Sound Mixing
By July 2014, I had an assembly of Wait that I was happy with. Sound mixing came next. On a recommendation, I found a sound mixer named John Thomas who would work within my budget. John and I agreed on a flat fee of $1,000 for his work on the film, which is very cheap by industry standards. John is talented and in-demand, and $1,000 to mix a feature film was not a lot of money to him. Because of this, he agreed to spend five days total working on the film, and he could only work on it at night when he had finished mixing higher-paying gigs. Unfortunately, those five days were not in a row, and it took about three weeks for John to complete his work. 
John Thomas sound mixing the sports bar scene in Wait
I sat with John for every second of the mixing process, which he told me was cool, but unusual. I wanted to learn everything I could about sound. So I sat in the back of the studio, watching closely and taking notes, and only chiming in when John asked me a question. John had limitless insight into how sound informs character. My favorite mix in the film is when Micah Parker’s character, Christian, stumbles drunkenly down a hotel hallway. John layered in 27 different audio tracks to enhance Christian’s drunken state. Twenty-eight was too many, and 26 wasn’t enough. It was amazing to watch John put it all together.

Color Correction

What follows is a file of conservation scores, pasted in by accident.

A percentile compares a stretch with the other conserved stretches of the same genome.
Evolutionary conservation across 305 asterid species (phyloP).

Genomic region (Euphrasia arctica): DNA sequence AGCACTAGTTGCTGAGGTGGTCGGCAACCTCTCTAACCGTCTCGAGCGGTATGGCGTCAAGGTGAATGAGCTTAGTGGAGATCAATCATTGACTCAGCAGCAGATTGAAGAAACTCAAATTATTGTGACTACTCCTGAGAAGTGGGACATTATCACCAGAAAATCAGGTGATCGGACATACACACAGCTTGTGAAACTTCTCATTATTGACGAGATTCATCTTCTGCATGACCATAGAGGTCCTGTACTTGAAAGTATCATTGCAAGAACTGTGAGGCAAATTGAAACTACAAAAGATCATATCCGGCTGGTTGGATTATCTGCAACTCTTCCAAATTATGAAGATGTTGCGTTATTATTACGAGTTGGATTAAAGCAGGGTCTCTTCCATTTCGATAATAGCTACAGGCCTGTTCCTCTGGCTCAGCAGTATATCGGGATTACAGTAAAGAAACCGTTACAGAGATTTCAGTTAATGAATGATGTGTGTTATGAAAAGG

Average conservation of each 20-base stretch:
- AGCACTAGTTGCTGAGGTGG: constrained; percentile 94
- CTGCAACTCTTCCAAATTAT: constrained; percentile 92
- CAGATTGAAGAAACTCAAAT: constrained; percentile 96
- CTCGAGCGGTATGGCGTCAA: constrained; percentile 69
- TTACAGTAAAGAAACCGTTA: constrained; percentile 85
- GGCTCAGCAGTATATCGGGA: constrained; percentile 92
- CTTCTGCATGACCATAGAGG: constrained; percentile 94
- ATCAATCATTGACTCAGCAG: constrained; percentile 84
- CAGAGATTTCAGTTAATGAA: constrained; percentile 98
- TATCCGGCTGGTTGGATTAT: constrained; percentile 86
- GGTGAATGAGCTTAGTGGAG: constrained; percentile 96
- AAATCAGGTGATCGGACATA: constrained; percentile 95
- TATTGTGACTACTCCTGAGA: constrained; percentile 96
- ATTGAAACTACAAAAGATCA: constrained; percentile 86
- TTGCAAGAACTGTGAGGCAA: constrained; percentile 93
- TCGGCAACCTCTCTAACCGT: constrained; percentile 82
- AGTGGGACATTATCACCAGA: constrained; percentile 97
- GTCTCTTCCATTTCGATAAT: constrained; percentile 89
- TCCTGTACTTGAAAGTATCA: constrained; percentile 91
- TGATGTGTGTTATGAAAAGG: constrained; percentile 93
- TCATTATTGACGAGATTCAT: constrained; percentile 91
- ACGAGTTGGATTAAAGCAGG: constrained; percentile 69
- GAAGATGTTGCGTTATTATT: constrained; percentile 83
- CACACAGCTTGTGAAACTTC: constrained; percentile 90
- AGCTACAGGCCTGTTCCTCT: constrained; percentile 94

After sound, I moved quickly to color correction. I found my colorist, Anthony Harris, via this blog. An indie producer named Lukas Kendall reached out to me and asked if I’d like to interview him about his new found footage film, Lucky Bastard. (If you’re a film blogger, Lukas may have contacted you about this very topic.) While I interviewed Lukas, I told him about Wait, and mentioned I was looking for a colorist who would work within my budget. He recommended Anthony, and I contacted Anthony right away. When Anthony and I spoke on the phone, I was completely unaware of his skillset. We introduced ourselves, and he said he was interested in working on the film. I told him my budget, and he said he would email me a fee. When we hung up, I Googled Anthony and was fucking dumbfounded. His IMDb is insane. He’s worked on Spider-Man, X-Men, Life of Pi, Friday Night Lights, Moneyball, and countless more. I knew I couldn’t afford this guy.